What Lies Ahead for Optometry with the Repeal of Net Neutrality
By: Bryan M. Rogoff, OD, MBA, CPHM
There are many ODs who are very tech savvy and enjoy practicing with the latest innovations. Today, a lot of new diagnostic equipment integrates with electronic health records: our point-of-service scheduler communicates directly with patients via email and/or text, and the wonderful, high-resolution images we get from our OCT and anterior/fundus camera are automatically uploaded to our image management software in the cloud. But what if I told you that there might be additional costs to keep those technologies operating like they do today? You may not realize some of the federal regulations that changed recently which may affect the way you, and other health professionals, see patients every day.
As of June 2018, the FCC (Federal Communications Commission) repealed the Open Internet Order of 2015, as commonly known as "Net Neutrality." The 2015 order classified the Internet as a public utility, just like electricity and phone services whereby there cannot be any blocking (where Internet service providers, or ISPs, could not discriminate against lawful content by restricting access to websites), throttling (ISPs were prohibited to slow down any transmission of data due to the content) or paid-prioritization rules (ISPs could not create "fast lanes" for consumers or businesses who paid premiums) to it.1 It allowed consumers to load any website, app, video, etc. equally and not be charged regarding the content. ISPs had to treat ALL content equally, not give preference to any digital content providers. However, in December 2017, this all changed when the FCC passed the "Restoring Internet Freedom" order, which curtails the previous order and reclassified the Internet as an "information service."2
Now, this is not nearly as exciting as getting that new swept–source OCT that you want for your practice, but this can affect how you use that instrument as well as other technologies in your practice that you rely upon for day-to-day operations. Internet access is a necessity from patient portals, telemedicine and having direct connections to other providers of a patient’s care team. HIPAA (Health Insurance Portability and Accountability ACT) is able to protect patient health information (PHI) because of the equal access healthcare providers and patients have. If there is now the ability to throttle, or block PHI or other medical content, this would seriously violate HIPAA.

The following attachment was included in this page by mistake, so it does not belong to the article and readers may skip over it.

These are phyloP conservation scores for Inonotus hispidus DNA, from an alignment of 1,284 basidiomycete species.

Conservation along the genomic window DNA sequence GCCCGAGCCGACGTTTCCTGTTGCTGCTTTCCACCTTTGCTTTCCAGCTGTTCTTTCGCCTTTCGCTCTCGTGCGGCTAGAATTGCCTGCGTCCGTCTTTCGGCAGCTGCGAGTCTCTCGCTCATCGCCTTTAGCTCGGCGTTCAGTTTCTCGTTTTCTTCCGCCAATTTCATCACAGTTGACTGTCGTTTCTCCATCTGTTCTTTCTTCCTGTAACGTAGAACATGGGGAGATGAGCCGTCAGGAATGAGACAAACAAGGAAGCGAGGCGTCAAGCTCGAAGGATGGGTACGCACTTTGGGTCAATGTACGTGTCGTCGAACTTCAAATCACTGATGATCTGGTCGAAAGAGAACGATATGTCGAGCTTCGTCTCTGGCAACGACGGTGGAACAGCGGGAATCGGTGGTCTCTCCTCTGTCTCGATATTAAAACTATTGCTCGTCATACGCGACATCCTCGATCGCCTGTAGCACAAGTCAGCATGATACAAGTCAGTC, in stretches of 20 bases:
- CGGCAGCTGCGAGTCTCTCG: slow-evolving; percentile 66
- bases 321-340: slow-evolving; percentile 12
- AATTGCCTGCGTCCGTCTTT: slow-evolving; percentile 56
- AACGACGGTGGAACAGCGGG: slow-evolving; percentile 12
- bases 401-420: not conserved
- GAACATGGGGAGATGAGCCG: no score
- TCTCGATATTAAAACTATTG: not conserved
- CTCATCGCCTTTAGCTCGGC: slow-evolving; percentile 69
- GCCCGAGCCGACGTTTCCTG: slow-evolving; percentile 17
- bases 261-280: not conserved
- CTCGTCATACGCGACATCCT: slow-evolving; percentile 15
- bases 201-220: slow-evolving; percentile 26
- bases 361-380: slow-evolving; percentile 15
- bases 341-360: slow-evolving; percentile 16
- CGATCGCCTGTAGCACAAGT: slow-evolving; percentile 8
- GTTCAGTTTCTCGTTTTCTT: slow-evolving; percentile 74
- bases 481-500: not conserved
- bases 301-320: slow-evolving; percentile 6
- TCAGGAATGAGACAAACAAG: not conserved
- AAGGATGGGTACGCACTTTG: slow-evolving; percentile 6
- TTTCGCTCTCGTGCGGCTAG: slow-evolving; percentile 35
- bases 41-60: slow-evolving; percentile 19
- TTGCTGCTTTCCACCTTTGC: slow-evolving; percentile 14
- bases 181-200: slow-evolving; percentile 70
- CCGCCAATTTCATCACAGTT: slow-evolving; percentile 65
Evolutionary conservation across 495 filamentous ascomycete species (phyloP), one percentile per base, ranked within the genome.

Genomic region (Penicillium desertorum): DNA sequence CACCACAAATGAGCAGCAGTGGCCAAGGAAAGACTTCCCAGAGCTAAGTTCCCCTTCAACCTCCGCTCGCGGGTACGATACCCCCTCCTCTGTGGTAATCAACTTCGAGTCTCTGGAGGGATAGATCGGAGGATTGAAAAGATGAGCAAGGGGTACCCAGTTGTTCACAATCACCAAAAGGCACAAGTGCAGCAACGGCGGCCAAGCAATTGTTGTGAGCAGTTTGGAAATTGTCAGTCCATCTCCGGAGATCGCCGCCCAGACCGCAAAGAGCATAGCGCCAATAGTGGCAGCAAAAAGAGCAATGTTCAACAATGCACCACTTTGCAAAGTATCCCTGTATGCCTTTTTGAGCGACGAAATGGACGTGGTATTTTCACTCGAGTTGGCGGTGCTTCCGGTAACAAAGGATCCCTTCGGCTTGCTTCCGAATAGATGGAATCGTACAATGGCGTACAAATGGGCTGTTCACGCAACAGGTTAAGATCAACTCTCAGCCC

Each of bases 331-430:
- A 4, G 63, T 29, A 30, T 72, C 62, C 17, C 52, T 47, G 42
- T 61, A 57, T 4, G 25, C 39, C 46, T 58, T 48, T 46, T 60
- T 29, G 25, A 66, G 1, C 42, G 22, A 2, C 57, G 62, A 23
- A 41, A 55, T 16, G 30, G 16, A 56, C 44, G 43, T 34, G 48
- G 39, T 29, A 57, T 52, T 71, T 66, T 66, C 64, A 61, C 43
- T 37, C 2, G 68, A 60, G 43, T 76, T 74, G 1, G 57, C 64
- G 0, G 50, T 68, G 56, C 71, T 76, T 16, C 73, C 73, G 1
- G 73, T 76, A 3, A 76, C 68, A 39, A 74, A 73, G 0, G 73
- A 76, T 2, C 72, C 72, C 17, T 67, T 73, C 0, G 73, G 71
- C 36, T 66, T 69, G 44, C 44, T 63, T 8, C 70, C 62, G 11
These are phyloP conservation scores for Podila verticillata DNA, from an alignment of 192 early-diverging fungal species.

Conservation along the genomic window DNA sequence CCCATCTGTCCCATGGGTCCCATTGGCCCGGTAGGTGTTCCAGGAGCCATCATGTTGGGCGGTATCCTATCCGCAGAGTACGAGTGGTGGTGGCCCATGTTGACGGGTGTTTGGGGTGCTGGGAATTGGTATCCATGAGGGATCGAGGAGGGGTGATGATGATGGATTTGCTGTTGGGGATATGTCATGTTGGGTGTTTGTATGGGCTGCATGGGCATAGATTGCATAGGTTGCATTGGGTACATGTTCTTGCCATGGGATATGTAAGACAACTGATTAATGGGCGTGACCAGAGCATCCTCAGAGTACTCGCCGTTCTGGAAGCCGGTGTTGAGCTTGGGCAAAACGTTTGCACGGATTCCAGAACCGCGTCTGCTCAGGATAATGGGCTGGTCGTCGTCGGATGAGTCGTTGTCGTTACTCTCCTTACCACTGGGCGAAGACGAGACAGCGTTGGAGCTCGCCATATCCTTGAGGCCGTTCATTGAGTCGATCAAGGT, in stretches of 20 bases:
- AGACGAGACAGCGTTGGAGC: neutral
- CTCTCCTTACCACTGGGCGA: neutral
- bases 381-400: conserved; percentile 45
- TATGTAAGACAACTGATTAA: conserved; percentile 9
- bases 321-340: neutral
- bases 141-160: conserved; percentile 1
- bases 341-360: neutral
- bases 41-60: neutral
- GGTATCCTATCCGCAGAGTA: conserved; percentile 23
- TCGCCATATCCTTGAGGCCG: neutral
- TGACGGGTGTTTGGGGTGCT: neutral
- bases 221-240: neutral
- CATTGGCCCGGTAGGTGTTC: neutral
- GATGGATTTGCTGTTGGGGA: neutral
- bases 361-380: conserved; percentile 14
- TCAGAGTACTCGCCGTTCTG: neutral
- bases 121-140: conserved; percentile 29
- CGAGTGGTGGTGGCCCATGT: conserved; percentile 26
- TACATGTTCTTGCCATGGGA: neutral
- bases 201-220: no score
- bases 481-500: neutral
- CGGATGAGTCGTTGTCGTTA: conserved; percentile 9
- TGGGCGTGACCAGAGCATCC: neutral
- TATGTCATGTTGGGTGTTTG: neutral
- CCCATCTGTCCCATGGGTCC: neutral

Opposition to this new order have concerns that the Internet may become a pay–to–play technology by having different tiers and access. How will this affect YOUR practice? Will you have the resources to pay for "fast lane" service like larger or corporate practices have?
You may not have anything to worry about...yet. Major broadband and cable providers, like Comcast and AT&T, stated that they will not block or throttle any websites or content, and will not engage in MOST forms of paid prioritization. But there are some strategies you can implement if changes do happen.
You should start by taking inventory of your practice that requires connectivity to the Internet: Electronic Health Records, Imaging Software, VoIP office phones, etc. Review your current contract with your ISP. Contact your ISP vendor to see what their strategy is for the new "Restoring Internet Freedom" order and if they plan to install "fast lanes." If they are, will they pass along the cost to consumers? See if you are locked in to a particular rate for the length of the contract and see if you can negotiate with your ISP to extend your current contract and lock rates.
As YOUR practice moves to more cloud–based systems and real–time communications, those ODs who are proactive will mitigate overall success for any transition.
Bryan M. Rogoff, OD, MBA, CPHM has a unique background in areas of holistic eye care, business management and healthcare reform. He specializes in LEAN clinical management and operations, technology implementation, healthcare strategy, and strategic partnerships. Currently, he serves as a consultant for for the FDA, Immediate Past-President & Education Chairperson for the Maryland Optometric Association, Federal Keyperson and Meetings Committee Member for the American Optometric Association, reviewer for the Council on Optometric Practitioner Education and is the Founder of Eye-Exec Consulting, LLC. To contact Bryan, visit www.eye-exec.com or email firstname.lastname@example.org. He can also be found on LinkedIn, Facebook, Twitter and Instagram.